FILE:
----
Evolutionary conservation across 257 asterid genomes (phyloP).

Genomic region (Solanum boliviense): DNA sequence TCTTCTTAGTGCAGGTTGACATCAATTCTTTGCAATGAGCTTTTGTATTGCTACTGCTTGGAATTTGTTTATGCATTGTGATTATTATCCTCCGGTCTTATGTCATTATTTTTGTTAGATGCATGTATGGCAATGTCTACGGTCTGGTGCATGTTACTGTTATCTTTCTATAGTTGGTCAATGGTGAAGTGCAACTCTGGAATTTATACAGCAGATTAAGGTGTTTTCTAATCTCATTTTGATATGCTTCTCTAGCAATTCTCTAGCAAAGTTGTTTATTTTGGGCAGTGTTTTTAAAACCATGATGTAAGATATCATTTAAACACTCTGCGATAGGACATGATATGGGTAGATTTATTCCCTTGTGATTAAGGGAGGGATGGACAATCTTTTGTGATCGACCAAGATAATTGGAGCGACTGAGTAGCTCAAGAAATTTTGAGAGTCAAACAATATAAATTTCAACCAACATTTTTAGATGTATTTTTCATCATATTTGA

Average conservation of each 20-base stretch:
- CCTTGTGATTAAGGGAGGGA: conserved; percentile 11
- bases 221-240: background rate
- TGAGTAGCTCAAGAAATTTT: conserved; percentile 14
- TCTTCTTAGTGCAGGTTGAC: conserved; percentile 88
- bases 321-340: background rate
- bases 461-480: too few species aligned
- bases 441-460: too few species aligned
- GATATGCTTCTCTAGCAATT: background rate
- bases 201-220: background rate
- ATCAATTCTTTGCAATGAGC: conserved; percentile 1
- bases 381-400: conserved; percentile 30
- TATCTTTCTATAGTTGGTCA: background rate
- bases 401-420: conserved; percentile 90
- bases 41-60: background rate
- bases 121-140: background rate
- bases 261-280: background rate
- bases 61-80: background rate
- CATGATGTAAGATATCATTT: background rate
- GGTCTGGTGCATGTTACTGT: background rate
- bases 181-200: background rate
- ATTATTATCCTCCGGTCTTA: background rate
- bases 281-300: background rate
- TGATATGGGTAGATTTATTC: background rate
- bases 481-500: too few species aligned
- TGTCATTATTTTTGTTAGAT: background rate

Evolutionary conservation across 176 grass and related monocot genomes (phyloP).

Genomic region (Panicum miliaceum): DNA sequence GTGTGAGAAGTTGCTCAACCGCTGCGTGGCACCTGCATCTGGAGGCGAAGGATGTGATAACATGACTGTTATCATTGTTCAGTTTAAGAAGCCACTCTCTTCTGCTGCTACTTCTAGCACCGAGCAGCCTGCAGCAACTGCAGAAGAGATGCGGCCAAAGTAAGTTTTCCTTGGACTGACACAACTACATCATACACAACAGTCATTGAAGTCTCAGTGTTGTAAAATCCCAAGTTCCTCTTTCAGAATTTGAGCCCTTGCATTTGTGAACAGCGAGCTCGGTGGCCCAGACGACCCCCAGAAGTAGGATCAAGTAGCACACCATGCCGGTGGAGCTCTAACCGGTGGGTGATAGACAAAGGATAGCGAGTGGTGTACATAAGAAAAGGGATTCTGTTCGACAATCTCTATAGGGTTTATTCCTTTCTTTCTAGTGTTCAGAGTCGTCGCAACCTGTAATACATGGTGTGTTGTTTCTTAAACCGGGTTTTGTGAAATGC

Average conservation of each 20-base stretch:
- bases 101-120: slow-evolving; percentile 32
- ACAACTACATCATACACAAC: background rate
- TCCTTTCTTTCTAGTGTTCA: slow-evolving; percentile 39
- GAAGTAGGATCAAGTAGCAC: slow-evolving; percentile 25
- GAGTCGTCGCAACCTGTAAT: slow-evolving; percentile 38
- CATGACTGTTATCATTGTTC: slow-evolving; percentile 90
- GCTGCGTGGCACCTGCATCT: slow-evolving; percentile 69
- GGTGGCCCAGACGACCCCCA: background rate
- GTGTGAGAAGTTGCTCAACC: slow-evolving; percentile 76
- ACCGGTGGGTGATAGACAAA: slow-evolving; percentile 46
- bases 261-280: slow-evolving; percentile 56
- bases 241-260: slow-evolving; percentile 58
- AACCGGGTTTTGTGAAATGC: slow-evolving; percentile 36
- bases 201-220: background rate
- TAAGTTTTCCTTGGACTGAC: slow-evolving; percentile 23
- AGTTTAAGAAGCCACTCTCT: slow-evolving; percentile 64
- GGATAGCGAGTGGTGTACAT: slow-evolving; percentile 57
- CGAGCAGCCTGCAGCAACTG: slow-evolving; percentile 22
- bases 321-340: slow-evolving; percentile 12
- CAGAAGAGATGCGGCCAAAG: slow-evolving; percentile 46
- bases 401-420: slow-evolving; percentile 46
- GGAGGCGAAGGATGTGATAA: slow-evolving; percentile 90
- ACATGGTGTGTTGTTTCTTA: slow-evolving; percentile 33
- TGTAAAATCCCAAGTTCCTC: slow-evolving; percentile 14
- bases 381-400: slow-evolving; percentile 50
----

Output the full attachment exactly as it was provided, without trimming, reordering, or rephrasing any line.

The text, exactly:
Evolutionary conservation across 257 asterid genomes (phyloP).

Genomic region (Solanum boliviense): DNA sequence TCTTCTTAGTGCAGGTTGACATCAATTCTTTGCAATGAGCTTTTGTATTGCTACTGCTTGGAATTTGTTTATGCATTGTGATTATTATCCTCCGGTCTTATGTCATTATTTTTGTTAGATGCATGTATGGCAATGTCTACGGTCTGGTGCATGTTACTGTTATCTTTCTATAGTTGGTCAATGGTGAAGTGCAACTCTGGAATTTATACAGCAGATTAAGGTGTTTTCTAATCTCATTTTGATATGCTTCTCTAGCAATTCTCTAGCAAAGTTGTTTATTTTGGGCAGTGTTTTTAAAACCATGATGTAAGATATCATTTAAACACTCTGCGATAGGACATGATATGGGTAGATTTATTCCCTTGTGATTAAGGGAGGGATGGACAATCTTTTGTGATCGACCAAGATAATTGGAGCGACTGAGTAGCTCAAGAAATTTTGAGAGTCAAACAATATAAATTTCAACCAACATTTTTAGATGTATTTTTCATCATATTTGA

Average conservation of each 20-base stretch:
- CCTTGTGATTAAGGGAGGGA: conserved; percentile 11
- bases 221-240: background rate
- TGAGTAGCTCAAGAAATTTT: conserved; percentile 14
- TCTTCTTAGTGCAGGTTGAC: conserved; percentile 88
- bases 321-340: background rate
- bases 461-480: too few species aligned
- bases 441-460: too few species aligned
- GATATGCTTCTCTAGCAATT: background rate
- bases 201-220: background rate
- ATCAATTCTTTGCAATGAGC: conserved; percentile 1
- bases 381-400: conserved; percentile 30
- TATCTTTCTATAGTTGGTCA: background rate
- bases 401-420: conserved; percentile 90
- bases 41-60: background rate
- bases 121-140: background rate
- bases 261-280: background rate
- bases 61-80: background rate
- CATGATGTAAGATATCATTT: background rate
- GGTCTGGTGCATGTTACTGT: background rate
- bases 181-200: background rate
- ATTATTATCCTCCGGTCTTA: background rate
- bases 281-300: background rate
- TGATATGGGTAGATTTATTC: background rate
- bases 481-500: too few species aligned
- TGTCATTATTTTTGTTAGAT: background rate

Evolutionary conservation across 176 grass and related monocot genomes (phyloP).

Genomic region (Panicum miliaceum): DNA sequence GTGTGAGAAGTTGCTCAACCGCTGCGTGGCACCTGCATCTGGAGGCGAAGGATGTGATAACATGACTGTTATCATTGTTCAGTTTAAGAAGCCACTCTCTTCTGCTGCTACTTCTAGCACCGAGCAGCCTGCAGCAACTGCAGAAGAGATGCGGCCAAAGTAAGTTTTCCTTGGACTGACACAACTACATCATACACAACAGTCATTGAAGTCTCAGTGTTGTAAAATCCCAAGTTCCTCTTTCAGAATTTGAGCCCTTGCATTTGTGAACAGCGAGCTCGGTGGCCCAGACGACCCCCAGAAGTAGGATCAAGTAGCACACCATGCCGGTGGAGCTCTAACCGGTGGGTGATAGACAAAGGATAGCGAGTGGTGTACATAAGAAAAGGGATTCTGTTCGACAATCTCTATAGGGTTTATTCCTTTCTTTCTAGTGTTCAGAGTCGTCGCAACCTGTAATACATGGTGTGTTGTTTCTTAAACCGGGTTTTGTGAAATGC

Average conservation of each 20-base stretch:
- bases 101-120: slow-evolving; percentile 32
- ACAACTACATCATACACAAC: background rate
- TCCTTTCTTTCTAGTGTTCA: slow-evolving; percentile 39
- GAAGTAGGATCAAGTAGCAC: slow-evolving; percentile 25
- GAGTCGTCGCAACCTGTAAT: slow-evolving; percentile 38
- CATGACTGTTATCATTGTTC: slow-evolving; percentile 90
- GCTGCGTGGCACCTGCATCT: slow-evolving; percentile 69
- GGTGGCCCAGACGACCCCCA: background rate
- GTGTGAGAAGTTGCTCAACC: slow-evolving; percentile 76
- ACCGGTGGGTGATAGACAAA: slow-evolving; percentile 46
- bases 261-280: slow-evolving; percentile 56
- bases 241-260: slow-evolving; percentile 58
- AACCGGGTTTTGTGAAATGC: slow-evolving; percentile 36
- bases 201-220: background rate
- TAAGTTTTCCTTGGACTGAC: slow-evolving; percentile 23
- AGTTTAAGAAGCCACTCTCT: slow-evolving; percentile 64
- GGATAGCGAGTGGTGTACAT: slow-evolving; percentile 57
- CGAGCAGCCTGCAGCAACTG: slow-evolving; percentile 22
- bases 321-340: slow-evolving; percentile 12
- CAGAAGAGATGCGGCCAAAG: slow-evolving; percentile 46
- bases 401-420: slow-evolving; percentile 46
- GGAGGCGAAGGATGTGATAA: slow-evolving; percentile 90
- ACATGGTGTGTTGTTTCTTA: slow-evolving; percentile 33
- TGTAAAATCCCAAGTTCCTC: slow-evolving; percentile 14
- bases 381-400: slow-evolving; percentile 50